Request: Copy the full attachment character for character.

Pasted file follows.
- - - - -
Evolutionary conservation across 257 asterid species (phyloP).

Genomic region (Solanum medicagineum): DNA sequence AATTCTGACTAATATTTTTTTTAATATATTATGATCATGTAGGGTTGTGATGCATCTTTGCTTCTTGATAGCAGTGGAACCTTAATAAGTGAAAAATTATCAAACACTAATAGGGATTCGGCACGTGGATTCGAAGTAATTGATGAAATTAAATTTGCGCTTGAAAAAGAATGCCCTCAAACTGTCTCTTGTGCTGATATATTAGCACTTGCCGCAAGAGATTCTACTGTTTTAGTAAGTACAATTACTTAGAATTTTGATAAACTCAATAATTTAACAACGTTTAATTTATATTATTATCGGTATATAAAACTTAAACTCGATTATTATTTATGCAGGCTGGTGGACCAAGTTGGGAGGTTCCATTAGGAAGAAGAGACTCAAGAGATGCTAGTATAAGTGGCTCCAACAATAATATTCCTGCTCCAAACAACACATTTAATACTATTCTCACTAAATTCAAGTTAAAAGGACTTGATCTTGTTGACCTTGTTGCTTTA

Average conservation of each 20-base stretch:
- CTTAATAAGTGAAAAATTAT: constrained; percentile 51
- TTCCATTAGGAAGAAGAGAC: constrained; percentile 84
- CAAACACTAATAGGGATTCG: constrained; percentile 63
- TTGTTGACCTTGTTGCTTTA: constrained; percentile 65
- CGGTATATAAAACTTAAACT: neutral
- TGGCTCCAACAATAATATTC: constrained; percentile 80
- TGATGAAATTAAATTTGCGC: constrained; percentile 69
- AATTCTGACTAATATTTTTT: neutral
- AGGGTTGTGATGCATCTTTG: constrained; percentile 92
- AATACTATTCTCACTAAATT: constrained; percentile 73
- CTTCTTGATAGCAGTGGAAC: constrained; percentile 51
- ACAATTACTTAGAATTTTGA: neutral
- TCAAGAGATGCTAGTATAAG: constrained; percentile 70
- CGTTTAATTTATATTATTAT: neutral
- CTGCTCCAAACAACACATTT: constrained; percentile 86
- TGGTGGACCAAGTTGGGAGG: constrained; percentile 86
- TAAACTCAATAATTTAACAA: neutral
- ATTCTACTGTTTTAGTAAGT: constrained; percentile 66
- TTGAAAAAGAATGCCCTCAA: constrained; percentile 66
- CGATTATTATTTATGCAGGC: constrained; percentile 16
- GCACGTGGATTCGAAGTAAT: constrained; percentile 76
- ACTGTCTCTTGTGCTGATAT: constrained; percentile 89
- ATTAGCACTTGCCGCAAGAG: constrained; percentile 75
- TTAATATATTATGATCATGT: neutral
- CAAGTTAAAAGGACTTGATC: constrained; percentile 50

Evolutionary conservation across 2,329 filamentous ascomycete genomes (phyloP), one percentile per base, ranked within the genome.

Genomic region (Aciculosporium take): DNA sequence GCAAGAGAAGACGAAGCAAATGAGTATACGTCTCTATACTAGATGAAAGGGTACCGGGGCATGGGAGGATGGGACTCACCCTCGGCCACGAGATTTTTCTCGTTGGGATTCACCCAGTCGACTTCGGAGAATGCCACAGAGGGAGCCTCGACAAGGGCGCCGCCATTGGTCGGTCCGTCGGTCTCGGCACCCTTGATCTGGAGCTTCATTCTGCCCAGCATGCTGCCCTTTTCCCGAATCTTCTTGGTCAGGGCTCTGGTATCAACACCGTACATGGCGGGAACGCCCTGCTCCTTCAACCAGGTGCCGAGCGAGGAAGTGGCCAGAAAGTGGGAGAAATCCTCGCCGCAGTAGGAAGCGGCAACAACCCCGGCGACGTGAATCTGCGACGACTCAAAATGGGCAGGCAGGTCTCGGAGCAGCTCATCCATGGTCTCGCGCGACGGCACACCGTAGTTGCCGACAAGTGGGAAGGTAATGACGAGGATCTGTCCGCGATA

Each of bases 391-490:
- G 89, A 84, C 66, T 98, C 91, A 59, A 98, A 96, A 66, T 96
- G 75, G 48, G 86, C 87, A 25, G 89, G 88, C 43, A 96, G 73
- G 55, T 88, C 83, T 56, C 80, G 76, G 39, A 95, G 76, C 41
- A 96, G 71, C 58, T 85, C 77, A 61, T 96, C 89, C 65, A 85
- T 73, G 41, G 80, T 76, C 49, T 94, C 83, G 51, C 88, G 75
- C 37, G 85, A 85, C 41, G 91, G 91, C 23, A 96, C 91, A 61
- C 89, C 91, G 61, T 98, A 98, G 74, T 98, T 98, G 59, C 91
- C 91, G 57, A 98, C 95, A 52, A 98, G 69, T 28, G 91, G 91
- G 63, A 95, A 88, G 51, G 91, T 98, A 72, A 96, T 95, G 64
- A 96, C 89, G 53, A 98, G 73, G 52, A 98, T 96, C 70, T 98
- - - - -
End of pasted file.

Evolutionary conservation across 257 asterid species (phyloP).

Genomic region (Solanum medicagineum): DNA sequence AATTCTGACTAATATTTTTTTTAATATATTATGATCATGTAGGGTTGTGATGCATCTTTGCTTCTTGATAGCAGTGGAACCTTAATAAGTGAAAAATTATCAAACACTAATAGGGATTCGGCACGTGGATTCGAAGTAATTGATGAAATTAAATTTGCGCTTGAAAAAGAATGCCCTCAAACTGTCTCTTGTGCTGATATATTAGCACTTGCCGCAAGAGATTCTACTGTTTTAGTAAGTACAATTACTTAGAATTTTGATAAACTCAATAATTTAACAACGTTTAATTTATATTATTATCGGTATATAAAACTTAAACTCGATTATTATTTATGCAGGCTGGTGGACCAAGTTGGGAGGTTCCATTAGGAAGAAGAGACTCAAGAGATGCTAGTATAAGTGGCTCCAACAATAATATTCCTGCTCCAAACAACACATTTAATACTATTCTCACTAAATTCAAGTTAAAAGGACTTGATCTTGTTGACCTTGTTGCTTTA

Average conservation of each 20-base stretch:
- CTTAATAAGTGAAAAATTAT: constrained; percentile 51
- TTCCATTAGGAAGAAGAGAC: constrained; percentile 84
- CAAACACTAATAGGGATTCG: constrained; percentile 63
- TTGTTGACCTTGTTGCTTTA: constrained; percentile 65
- CGGTATATAAAACTTAAACT: neutral
- TGGCTCCAACAATAATATTC: constrained; percentile 80
- TGATGAAATTAAATTTGCGC: constrained; percentile 69
- AATTCTGACTAATATTTTTT: neutral
- AGGGTTGTGATGCATCTTTG: constrained; percentile 92
- AATACTATTCTCACTAAATT: constrained; percentile 73
- CTTCTTGATAGCAGTGGAAC: constrained; percentile 51
- ACAATTACTTAGAATTTTGA: neutral
- TCAAGAGATGCTAGTATAAG: constrained; percentile 70
- CGTTTAATTTATATTATTAT: neutral
- CTGCTCCAAACAACACATTT: constrained; percentile 86
- TGGTGGACCAAGTTGGGAGG: constrained; percentile 86
- TAAACTCAATAATTTAACAA: neutral
- ATTCTACTGTTTTAGTAAGT: constrained; percentile 66
- TTGAAAAAGAATGCCCTCAA: constrained; percentile 66
- CGATTATTATTTATGCAGGC: constrained; percentile 16
- GCACGTGGATTCGAAGTAAT: constrained; percentile 76
- ACTGTCTCTTGTGCTGATAT: constrained; percentile 89
- ATTAGCACTTGCCGCAAGAG: constrained; percentile 75
- TTAATATATTATGATCATGT: neutral
- CAAGTTAAAAGGACTTGATC: constrained; percentile 50

Evolutionary conservation across 2,329 filamentous ascomycete genomes (phyloP), one percentile per base, ranked within the genome.

Genomic region (Aciculosporium take): DNA sequence GCAAGAGAAGACGAAGCAAATGAGTATACGTCTCTATACTAGATGAAAGGGTACCGGGGCATGGGAGGATGGGACTCACCCTCGGCCACGAGATTTTTCTCGTTGGGATTCACCCAGTCGACTTCGGAGAATGCCACAGAGGGAGCCTCGACAAGGGCGCCGCCATTGGTCGGTCCGTCGGTCTCGGCACCCTTGATCTGGAGCTTCATTCTGCCCAGCATGCTGCCCTTTTCCCGAATCTTCTTGGTCAGGGCTCTGGTATCAACACCGTACATGGCGGGAACGCCCTGCTCCTTCAACCAGGTGCCGAGCGAGGAAGTGGCCAGAAAGTGGGAGAAATCCTCGCCGCAGTAGGAAGCGGCAACAACCCCGGCGACGTGAATCTGCGACGACTCAAAATGGGCAGGCAGGTCTCGGAGCAGCTCATCCATGGTCTCGCGCGACGGCACACCGTAGTTGCCGACAAGTGGGAAGGTAATGACGAGGATCTGTCCGCGATA

Each of bases 391-490:
- G 89, A 84, C 66, T 98, C 91, A 59, A 98, A 96, A 66, T 96
- G 75, G 48, G 86, C 87, A 25, G 89, G 88, C 43, A 96, G 73
- G 55, T 88, C 83, T 56, C 80, G 76, G 39, A 95, G 76, C 41
- A 96, G 71, C 58, T 85, C 77, A 61, T 96, C 89, C 65, A 85
- T 73, G 41, G 80, T 76, C 49, T 94, C 83, G 51, C 88, G 75
- C 37, G 85, A 85, C 41, G 91, G 91, C 23, A 96, C 91, A 61
- C 89, C 91, G 61, T 98, A 98, G 74, T 98, T 98, G 59, C 91
- C 91, G 57, A 98, C 95, A 52, A 98, G 69, T 28, G 91, G 91
- G 63, A 95, A 88, G 51, G 91, T 98, A 72, A 96, T 95, G 64
- A 96, C 89, G 53, A 98, G 73, G 52, A 98, T 96, C 70, T 98